If you’re like the parents of most high school seniors, you’re probably on an emotional roller coaster right now. You’re no doubt thrilled at the college acceptance notices your child has received. However, you’re probably feeling worried too, as you fret over how to pay those hefty college bills.
Before the “decision day” rolls around—and you have to put down a deposit to reserve your child’s spot at his or her college of choice—there are several things you should know to ease the strain on your mind and your wallet. Here are four college secrets that parents should know.
1. The most prestigious school isn’t necessarily the ‘best’ one.
Although it’s exciting to have your son or daughter get accepted into a well-known school, recognize that a prestigious college may not be the ideal choice.
The ‘best’ school is actually the campus that offers the ‘best fit’ for your student academically, socially and financially.
Academically, your child should be well prepared for the educational climate of the chosen campus. It shouldn’t be a stretch for him or her to keep up with other students; nor should your offspring feel like an intellectual giant among his or her college peers. Socially, the campus should feel comfortable and inviting, allowing your child to envision living in that campus community and calling it home. Financially, the college should be affordable for your family’s budget, or it should provide enough free aid to make attendance possible, without driving your family into debt.
2. Private schools may not be as expensive as you think.
Don’t get scared off from a private college or university just because the sticker price for tuition is exorbitant. In order to boost their undergraduate enrollments, most private schools offer large tuition discounts, in the form of institutional grants and scholarships.
In its most recent Tuition Discounting Study, The National Association of College and University Business Officers found that 88.9% of college freshmen at private schools received institutional grants in the 2013-14 school year. The average tuition grant/discount covered 53.5% of tuition and fees.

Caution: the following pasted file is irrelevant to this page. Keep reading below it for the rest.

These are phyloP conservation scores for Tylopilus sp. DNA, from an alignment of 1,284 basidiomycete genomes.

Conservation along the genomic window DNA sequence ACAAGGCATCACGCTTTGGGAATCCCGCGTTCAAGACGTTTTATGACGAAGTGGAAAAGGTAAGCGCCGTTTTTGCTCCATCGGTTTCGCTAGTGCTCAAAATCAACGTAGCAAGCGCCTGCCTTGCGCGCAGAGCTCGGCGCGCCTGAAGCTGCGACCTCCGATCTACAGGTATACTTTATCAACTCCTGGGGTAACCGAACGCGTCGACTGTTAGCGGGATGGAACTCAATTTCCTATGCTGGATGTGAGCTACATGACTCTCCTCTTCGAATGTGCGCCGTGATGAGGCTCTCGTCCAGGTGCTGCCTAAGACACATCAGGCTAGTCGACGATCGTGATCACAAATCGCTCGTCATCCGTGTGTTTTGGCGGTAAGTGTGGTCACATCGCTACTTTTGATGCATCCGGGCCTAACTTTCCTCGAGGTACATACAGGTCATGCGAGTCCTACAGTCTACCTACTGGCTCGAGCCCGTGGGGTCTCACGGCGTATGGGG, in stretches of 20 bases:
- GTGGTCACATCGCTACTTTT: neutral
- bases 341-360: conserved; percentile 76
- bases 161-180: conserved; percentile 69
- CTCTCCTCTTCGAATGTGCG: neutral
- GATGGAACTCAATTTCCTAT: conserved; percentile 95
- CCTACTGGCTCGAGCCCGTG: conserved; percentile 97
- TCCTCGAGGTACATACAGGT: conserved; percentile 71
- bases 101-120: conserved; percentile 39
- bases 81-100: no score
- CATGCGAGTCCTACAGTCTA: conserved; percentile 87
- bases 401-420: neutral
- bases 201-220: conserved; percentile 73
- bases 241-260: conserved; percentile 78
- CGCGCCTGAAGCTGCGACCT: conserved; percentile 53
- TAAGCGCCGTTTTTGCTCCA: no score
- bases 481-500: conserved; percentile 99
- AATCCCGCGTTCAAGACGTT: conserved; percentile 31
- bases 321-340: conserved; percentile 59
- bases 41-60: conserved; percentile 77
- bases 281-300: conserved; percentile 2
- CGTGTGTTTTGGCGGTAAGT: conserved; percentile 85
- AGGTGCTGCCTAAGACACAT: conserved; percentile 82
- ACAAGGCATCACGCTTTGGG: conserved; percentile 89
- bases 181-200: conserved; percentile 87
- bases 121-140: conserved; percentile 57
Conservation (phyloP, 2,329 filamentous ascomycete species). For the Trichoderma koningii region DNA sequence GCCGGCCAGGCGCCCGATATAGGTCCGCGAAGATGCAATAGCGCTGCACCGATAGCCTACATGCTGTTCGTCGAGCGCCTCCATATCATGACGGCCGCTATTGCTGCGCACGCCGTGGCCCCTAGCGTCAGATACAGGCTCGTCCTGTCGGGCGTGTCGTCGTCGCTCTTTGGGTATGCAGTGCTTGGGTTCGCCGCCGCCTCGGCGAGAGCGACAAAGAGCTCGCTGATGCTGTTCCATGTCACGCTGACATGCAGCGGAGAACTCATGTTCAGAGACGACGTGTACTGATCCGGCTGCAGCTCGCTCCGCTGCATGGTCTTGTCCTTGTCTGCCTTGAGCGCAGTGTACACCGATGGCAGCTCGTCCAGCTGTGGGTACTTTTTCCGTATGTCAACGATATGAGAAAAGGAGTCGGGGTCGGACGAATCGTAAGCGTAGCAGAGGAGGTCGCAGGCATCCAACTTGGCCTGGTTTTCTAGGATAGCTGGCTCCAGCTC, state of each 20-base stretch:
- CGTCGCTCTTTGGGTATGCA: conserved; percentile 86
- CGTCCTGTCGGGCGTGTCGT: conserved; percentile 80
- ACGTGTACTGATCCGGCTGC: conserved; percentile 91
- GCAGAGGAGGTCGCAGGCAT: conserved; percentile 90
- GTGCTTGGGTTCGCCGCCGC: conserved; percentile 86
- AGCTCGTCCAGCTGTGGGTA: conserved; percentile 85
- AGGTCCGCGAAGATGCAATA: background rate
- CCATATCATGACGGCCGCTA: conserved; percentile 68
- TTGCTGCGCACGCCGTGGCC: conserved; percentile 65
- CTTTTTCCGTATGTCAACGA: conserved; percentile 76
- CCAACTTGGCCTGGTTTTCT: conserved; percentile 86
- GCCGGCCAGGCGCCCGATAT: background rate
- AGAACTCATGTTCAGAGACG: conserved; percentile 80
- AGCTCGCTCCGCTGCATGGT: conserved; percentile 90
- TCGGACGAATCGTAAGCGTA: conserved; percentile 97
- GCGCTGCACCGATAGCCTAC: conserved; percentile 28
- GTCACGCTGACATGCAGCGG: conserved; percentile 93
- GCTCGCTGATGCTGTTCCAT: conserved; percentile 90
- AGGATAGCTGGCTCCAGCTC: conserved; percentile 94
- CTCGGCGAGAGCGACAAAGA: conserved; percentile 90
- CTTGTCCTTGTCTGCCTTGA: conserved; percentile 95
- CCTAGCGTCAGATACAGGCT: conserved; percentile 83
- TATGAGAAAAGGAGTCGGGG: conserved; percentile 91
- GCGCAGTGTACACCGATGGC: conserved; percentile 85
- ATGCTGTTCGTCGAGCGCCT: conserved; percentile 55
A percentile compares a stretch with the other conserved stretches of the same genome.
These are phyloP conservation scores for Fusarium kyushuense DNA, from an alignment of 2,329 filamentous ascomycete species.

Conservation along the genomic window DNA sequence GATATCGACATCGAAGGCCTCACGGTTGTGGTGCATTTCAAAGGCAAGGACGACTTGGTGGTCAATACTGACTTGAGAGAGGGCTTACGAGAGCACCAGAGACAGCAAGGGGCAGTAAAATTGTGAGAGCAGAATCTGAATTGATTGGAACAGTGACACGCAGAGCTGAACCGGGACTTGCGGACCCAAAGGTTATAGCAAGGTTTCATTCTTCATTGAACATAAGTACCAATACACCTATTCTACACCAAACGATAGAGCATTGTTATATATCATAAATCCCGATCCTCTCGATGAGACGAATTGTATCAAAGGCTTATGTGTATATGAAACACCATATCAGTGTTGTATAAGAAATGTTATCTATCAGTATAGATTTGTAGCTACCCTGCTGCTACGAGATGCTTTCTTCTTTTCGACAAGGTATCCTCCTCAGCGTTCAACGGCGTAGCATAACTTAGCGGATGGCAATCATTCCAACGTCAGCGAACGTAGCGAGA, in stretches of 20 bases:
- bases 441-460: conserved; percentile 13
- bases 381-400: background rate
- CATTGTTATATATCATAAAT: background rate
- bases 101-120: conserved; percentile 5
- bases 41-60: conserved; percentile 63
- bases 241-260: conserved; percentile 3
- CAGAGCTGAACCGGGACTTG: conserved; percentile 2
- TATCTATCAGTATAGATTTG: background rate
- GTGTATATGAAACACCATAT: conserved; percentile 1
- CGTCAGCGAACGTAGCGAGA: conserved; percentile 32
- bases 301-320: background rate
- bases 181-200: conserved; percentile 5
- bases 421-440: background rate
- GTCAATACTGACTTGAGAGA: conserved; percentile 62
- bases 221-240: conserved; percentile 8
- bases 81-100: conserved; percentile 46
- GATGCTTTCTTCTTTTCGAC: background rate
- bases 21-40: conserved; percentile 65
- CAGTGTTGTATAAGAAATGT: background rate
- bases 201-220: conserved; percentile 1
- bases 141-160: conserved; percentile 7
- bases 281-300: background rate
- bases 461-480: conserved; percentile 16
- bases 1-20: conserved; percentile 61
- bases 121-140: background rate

3. You can negotiate the financial aid offer—or appeal it.
Unsatisfied with the financial aid package your child received from his or her top choice school? If you obtained a better offer elsewhere, fax or email it to your desired college. As you do that, explain that your child really wants to attend the school in question, but that with the present financial aid package, the college would be too costly. Sometimes, these two steps will help you nab more free aid.
Also, if your personal circumstances have changed considerably (divorce, job layoff or a disability), you should always notify the college’s financial aid office and ask for a “reconsideration” or “appeal” of the initial offer.
4. Your kid really will be OK.
The college selection process is harrowing. But I’ll bet you’ve been an involved parent and have done the best you can to get your son or daughter to this point.
So no matter where your child winds up, trust that he or she will be just fine – and will successfully transition into college life, and all that lies beyond it.
Lynnette Khalfani-Cox is a New York Times bestselling author and nationally known personal finance expert. Her latest books are: College Secrets: How to Save Money, Cut College Costs and Graduate Debt Free, and College Secrets for Teens: Money-Saving Ideas for the Pre-College Years.